Hong Kong scientists join search for alien life, hope to discover whether we are alone in the universe

April 09, 2019

*  The University of Hong Kong’s Laboratory for Space Research specialises in planetary and space science, high-energy astrophysics and late-stage stellar evolution

*  A satellite/telescope will soon be sent into space to observe galaxy clusters and dark matter

Given its role as a global business centre, it’s little wonder that most people marvelling at Hong Kong’s night sky are looking at the glittering skyscrapers rather than the Milky Way or Mars.
But that may be changing, thanks to a few forward-thinking researchers at the University of Hong Kong (HKU) working at the west end of Hong Kong Island. Since 2016, HKU has been renting space for its Laboratory for Space Research (LSR) at the Cyberport Business Park. And from here, Hong Kong is doing its bit in the search for, among other things, alien life.
Overlooking Telegraph Bay, the LSR, funded by a HK$10.8 million (US$1.4 million) government development grant, conducts research into fields such as astro­chemistry, astrobiology, high-energy physics and planetary science.
“I’m trying to secure and grow the LSR so that we can be productive and impactful,” its director, Quentin Parker, explains to me on a recent visit to the lab. “We are striving to be Asia’s global university and we are not ignoring the tremendous potential in the greater world to connect, collaborate and build links,” says the astrophysicist, who points to recent collaborations with Peking University, Zhejiang University and Nanjing University.

Quentin LSR

Professor Quentin Parker, director of the University of Hong Kong’s Laboratory for Space Research. Photo: Jonathan Wong

He says the LSR – whose strengths lie in planetary science, space science, high-energy astrophysics and late-stage stellar evolution – recently received another HK$10 million, from HKU’s senior management, to establish a sister lab at the mainland’s Zhejiang Institute of Research Innovation (ZIRI). And as early as this October, the LSR, in conjunction with Nanjing University, will see the launch of its first satellite/telescope.
The “NJU-HKU No.1” will be shot into space on a Chinese rocket from one of the four launch sites in China. The 50kg X-ray telescope will look at nearby galaxy clusters to try to discern, among other things, dark matter – theoretical material that has yet to be directly observed. The 50 million yuan (US$7.4 million) satellite’s wide-angle vision should also offer a unique view of comets in our solar system and the interaction of the solar wind with the Earth’s magnetosphere.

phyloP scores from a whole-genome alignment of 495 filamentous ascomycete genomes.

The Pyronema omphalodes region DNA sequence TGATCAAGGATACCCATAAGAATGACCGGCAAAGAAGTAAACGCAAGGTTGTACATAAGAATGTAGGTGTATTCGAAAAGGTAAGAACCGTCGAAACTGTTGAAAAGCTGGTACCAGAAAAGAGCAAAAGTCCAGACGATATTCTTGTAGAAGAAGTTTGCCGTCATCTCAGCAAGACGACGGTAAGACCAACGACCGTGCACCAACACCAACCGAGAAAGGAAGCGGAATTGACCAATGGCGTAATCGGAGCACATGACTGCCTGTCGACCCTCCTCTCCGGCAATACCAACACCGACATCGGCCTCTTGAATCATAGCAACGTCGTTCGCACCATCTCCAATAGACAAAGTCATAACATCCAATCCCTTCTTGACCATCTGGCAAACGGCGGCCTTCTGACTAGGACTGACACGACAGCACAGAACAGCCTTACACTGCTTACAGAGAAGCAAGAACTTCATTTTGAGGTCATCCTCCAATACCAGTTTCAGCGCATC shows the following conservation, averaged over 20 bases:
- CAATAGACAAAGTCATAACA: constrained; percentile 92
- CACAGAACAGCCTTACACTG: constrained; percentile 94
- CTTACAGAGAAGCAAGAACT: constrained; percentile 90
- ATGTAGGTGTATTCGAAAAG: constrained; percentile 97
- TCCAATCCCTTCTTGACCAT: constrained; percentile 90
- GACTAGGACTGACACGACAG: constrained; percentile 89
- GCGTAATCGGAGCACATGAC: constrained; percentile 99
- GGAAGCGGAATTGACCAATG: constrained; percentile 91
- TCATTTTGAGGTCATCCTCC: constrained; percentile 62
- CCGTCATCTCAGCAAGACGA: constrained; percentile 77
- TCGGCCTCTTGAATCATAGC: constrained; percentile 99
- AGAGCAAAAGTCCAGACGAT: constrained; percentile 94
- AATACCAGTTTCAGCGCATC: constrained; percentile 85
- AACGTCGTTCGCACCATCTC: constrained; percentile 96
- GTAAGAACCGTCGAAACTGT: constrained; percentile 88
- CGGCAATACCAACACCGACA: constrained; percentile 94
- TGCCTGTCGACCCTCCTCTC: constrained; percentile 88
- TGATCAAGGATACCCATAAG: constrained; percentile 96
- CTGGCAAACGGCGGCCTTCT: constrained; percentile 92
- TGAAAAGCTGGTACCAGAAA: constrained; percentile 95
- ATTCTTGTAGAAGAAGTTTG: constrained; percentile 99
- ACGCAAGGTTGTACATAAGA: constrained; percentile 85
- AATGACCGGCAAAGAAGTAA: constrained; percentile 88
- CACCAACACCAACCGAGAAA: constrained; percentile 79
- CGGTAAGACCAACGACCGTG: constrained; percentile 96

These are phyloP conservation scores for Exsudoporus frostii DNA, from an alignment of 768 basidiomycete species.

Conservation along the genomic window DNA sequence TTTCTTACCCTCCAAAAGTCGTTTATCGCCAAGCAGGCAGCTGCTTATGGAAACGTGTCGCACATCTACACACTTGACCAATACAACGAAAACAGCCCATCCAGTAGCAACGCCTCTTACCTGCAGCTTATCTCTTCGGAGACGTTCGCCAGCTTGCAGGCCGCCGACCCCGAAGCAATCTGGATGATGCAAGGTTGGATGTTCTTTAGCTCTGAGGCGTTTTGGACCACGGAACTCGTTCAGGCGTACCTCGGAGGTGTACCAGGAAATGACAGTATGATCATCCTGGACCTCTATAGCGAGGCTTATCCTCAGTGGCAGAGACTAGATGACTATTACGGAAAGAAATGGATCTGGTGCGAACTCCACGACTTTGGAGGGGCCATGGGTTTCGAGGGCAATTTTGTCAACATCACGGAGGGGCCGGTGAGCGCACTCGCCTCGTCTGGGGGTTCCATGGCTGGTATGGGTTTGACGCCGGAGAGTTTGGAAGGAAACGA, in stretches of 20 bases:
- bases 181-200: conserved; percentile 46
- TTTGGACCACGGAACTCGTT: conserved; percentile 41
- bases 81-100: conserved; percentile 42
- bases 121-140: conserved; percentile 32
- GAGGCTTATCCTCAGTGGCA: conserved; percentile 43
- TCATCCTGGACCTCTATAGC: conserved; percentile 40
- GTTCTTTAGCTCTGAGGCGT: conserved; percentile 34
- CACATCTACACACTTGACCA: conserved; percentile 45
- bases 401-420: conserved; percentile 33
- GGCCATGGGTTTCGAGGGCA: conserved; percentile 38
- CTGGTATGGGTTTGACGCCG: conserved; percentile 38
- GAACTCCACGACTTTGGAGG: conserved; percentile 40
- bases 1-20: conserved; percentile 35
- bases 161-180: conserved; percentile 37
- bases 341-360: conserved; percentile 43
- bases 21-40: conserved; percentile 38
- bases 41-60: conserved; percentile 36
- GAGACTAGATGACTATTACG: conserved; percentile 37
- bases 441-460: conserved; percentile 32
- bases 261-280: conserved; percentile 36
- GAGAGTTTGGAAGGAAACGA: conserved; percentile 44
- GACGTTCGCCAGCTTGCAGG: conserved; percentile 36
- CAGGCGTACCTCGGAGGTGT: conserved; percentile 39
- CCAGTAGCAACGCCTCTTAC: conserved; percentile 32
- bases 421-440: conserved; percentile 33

Might it find evidence of alien life forms? Well, possibly: the endgame for a star often triggers the kind of astro­chemical reactions that may enable life to develop.
A 2017 paper in the Nature Astronomy journal highlighted observations of a dying star some 17,000 light years away. Co-author Xuan Fang, an LSR postdoctoral fellow at HKU’s Department of Physics, discovered that even dying stars can revitalise their surroundings, by ejecting material from their surfaces unusually late in their evolution.
Using the Spanish Nordic Optical Telescope, Fang had observed the planetary nebula HuBi 1’s inner and outer structure. A planetary nebula is an expanding shell of hot gas that surrounds an ageing star. Fang and his colleagues caught the nebula’s central star in a moment of high ultraviolet flux. The team observed HuBi 1 at the exact moment its central star underwent a brief “born-again” process to become a hydrogen-poor and metal-rich body, Fang said in a statement.
As well as the life and death of stars, LSR research covers the astrochemistry involved in the organic building blocks of planets – and thus, potentially, life – a subject close to the heart of HKU Professor Emeritus Sun Kwok.


University of Hong Kong Professor Emeritus Sun Kwok and journalist Bruce Dorminey. Photo: Bruce Dorminey

A week or so after my visit to Cyberport, Kwok greets me at the gates of the Korea Astronomy and Space Science Institute, an hour or so south of Seoul. We walk up a steep hill covered by trees in the midst of an autumnal colour change.
Kwok served as dean at HKU’s Faculty of Sciences from 2006 to 2016, and until last year as president of the Inter­national Astronomical Union’s Astrobiology Commission. He now lives in Vancouver, Canada, and is in Korea to attend an international conference on cosmic magnetism and organic dust: life’s building blocks, of which this beautiful landscape is so indicative.
Kwok leads me to a second-floor conference room and begins recounting his multi-year quest to turn HKU into a centre for astronomical science.
Understanding how life formed here on Earth, may have formed on Mars, and may propagate itself throughout the cosmos are some of humanity’s most challenging scientific and philosophical puzzles. And astronomical science always seems to find its way back to the basic questions: where did we come from? Where are we going? And are we alone in the universe?


Parker (left) and Dr Su Meng attend a presentation for the “NJU-HKU No.1” satellite/telescope. Photo: HKU LSR

Kwok and his colleagues are making progress in at least defining the parameters of such profound conundrums. One of the most pressing questions goes as follows: do the complex organics needed for life (those with a large number of carbon atoms) in any solar system originate in isolation within the forming nebula or do they need chemical reactions and processing from earlier generations of stars?
“My [contention] is that when ordinary stars die, they produce large amounts of organics,” says Kwok. “These organics travel across the Milky Way and are embedded in forming solar systems.”